The movie does have other problems than these, though. The script is uneven, and where it draws dialogue directly from the book, it stumbles. “Look, we can’t talk about such things. We really can’t.” What sounds poetic on a page in a context of slowly unspooling Proustian recollection sounds, in the mouth of the game but miscast Arnie Hammer, merely weird, choked out in the husky tones of a Merchant-Ivory flick. (By the way, you do know who wrote the screenplay…) Elio’s father, in the book a caring but also distant and intimidating figure, “the great man,” who does not like to be corrected, is in the movie rendered as a sort of ingenious gnome, skipping and smiling. The physical chemistry between Chalamet and Hammer is itself all wrong—nothing about them yearns, and while Chalamet’s final scene is a masterpiece of physical acting, I cannot help but think that casting these two straight boys was finally a mistake. I am not for sexual typecasting, but I wonder if any twenty-something straight guy can really know—and therefore replicate—what it feels like to be a teenage boy in the flush of realizing that a man like you wants you as well: the dread and anticipation it engenders within you, the reckless hope that if you sit near enough your knees may “accidentally” touch. This is what Aciman’s oblique and elusive prose manages, even as it too occasionally looks to the trees: it remembers what it all felt like. The film does not.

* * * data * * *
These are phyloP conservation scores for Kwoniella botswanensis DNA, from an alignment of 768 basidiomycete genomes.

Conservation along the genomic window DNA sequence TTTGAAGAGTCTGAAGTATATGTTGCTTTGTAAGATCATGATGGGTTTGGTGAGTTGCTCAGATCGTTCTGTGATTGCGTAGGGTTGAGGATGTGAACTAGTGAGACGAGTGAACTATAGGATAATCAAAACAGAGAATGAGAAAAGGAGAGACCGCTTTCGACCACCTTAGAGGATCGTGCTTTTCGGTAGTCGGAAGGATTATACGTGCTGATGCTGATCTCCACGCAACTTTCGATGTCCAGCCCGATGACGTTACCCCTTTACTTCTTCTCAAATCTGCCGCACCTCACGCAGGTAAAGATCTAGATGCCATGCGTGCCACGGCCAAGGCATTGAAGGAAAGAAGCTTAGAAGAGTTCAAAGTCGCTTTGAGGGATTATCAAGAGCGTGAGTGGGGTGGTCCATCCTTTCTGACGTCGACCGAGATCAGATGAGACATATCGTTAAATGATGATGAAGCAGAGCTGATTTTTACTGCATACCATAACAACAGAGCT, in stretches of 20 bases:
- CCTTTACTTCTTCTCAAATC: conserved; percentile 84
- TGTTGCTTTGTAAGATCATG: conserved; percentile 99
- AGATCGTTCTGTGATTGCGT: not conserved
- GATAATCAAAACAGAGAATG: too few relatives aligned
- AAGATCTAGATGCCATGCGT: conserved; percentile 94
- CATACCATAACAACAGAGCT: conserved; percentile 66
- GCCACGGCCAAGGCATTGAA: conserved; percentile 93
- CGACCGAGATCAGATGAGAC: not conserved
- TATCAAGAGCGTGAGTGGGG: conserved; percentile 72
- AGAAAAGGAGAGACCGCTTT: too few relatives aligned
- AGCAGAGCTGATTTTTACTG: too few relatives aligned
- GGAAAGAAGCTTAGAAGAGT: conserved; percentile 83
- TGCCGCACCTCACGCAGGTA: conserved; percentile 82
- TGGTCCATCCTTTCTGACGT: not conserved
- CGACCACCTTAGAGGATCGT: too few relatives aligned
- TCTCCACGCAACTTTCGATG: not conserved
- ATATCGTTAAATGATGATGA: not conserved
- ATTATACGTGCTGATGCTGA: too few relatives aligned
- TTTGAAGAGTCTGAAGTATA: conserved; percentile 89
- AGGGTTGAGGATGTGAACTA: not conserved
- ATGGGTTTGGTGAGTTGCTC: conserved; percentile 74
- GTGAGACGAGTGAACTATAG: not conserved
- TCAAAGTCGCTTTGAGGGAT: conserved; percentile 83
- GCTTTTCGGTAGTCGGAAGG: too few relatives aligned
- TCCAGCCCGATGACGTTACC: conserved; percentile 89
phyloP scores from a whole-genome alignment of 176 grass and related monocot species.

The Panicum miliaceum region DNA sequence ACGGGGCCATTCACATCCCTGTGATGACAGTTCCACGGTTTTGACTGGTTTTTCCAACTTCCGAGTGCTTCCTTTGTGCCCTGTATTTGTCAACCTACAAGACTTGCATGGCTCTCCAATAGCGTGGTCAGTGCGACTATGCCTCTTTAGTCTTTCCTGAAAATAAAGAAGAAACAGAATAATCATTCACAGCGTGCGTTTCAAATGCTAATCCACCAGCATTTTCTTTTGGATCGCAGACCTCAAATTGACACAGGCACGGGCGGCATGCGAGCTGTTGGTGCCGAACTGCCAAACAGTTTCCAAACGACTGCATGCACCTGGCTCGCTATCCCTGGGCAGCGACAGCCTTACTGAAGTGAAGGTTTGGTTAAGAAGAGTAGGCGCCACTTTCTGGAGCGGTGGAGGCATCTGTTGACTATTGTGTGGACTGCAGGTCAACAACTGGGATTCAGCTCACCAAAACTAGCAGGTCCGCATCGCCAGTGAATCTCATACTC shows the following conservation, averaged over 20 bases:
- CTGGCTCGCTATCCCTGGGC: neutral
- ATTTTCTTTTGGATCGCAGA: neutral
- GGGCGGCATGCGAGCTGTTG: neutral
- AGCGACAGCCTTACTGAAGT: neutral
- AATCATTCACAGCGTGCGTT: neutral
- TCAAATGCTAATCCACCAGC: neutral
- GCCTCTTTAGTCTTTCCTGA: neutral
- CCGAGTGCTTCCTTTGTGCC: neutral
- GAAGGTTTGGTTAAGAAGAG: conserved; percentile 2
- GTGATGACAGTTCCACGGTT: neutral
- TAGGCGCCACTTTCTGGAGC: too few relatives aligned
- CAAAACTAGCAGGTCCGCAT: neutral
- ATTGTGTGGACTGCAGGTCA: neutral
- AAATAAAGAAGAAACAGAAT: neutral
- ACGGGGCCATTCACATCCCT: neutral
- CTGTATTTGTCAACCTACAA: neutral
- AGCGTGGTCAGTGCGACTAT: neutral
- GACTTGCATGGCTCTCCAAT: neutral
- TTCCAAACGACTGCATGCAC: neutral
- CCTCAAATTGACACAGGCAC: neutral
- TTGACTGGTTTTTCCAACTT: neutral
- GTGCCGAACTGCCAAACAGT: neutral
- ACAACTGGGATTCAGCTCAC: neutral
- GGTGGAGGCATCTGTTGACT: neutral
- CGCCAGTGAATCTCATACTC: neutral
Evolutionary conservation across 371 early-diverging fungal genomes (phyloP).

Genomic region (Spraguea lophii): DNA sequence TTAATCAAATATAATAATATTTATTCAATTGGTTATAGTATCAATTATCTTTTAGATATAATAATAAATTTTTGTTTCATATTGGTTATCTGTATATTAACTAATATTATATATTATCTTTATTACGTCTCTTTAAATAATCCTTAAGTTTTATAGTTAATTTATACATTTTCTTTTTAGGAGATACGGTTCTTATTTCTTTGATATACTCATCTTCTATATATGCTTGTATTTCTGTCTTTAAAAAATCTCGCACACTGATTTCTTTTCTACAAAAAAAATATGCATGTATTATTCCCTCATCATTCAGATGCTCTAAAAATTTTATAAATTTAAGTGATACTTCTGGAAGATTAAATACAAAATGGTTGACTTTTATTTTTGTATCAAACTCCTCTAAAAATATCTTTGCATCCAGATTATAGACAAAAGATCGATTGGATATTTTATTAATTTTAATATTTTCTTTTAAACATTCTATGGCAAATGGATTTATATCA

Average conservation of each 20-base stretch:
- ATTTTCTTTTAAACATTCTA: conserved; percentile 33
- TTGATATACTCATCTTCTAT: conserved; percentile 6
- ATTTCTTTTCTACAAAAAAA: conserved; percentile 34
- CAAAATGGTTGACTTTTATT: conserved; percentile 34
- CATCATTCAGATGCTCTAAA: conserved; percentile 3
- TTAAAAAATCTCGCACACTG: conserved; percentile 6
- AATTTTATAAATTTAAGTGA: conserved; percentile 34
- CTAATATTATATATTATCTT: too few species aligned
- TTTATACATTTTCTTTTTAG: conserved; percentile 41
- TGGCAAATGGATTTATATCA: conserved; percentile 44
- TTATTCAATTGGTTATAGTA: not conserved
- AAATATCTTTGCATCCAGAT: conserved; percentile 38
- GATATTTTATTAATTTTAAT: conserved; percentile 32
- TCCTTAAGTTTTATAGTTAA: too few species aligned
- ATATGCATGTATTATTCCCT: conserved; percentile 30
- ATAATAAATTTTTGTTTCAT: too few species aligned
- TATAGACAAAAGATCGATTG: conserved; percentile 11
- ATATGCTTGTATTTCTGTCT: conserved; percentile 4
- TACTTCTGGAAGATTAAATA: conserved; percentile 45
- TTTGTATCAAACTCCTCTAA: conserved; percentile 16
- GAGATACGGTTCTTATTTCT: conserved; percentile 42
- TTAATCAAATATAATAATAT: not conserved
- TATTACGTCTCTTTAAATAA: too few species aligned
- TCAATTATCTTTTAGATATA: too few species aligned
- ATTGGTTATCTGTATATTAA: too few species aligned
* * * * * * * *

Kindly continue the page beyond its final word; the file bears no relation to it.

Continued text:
Girl, I Want Your Body

Books and Literature, Culture, Education, Media, Poetry, Religion, The Life of the Mind, Uncategorized

We’ll call this the room of love. In this room,
you get to know someone and a spark is struck,
e.g., your research assistant’s down to fuck,
and your marriage, each bitter workday’s-end exhumed
for dinner’s silent paces, then re-entombed,
is done—you haven’t told your wife, but luck
may intervene; she’ll find some other schmuck
to love, right? Sex is the bud that blooms
through every season that does not accrue
to years as age; sex is an intimation
of immortality, for him at least;
why harass when you can simply do
a book together? It stinks of limitation,
a rough but two-backed slouching beast.

 

Archaic Torso of a Chicken

Art, Books and Literature, Culture, Media, Plus ça change motherfuckers, Poetry, The Life of the Mind, Uncategorized, War and Politics

You can hate Donald Trump’s views on and treatment of women — and lots of people do! But, to expect Ivanka Trump to publicly condemn her father or his record on women’s issues is a bridge too far. It’s impossible for us to know what Ivanka Trump does (or doesn’t do) to influence her father’s views behind the scenes. And, because of that — and the fact that she is his daughter! — booing her for defending her dad is poor form.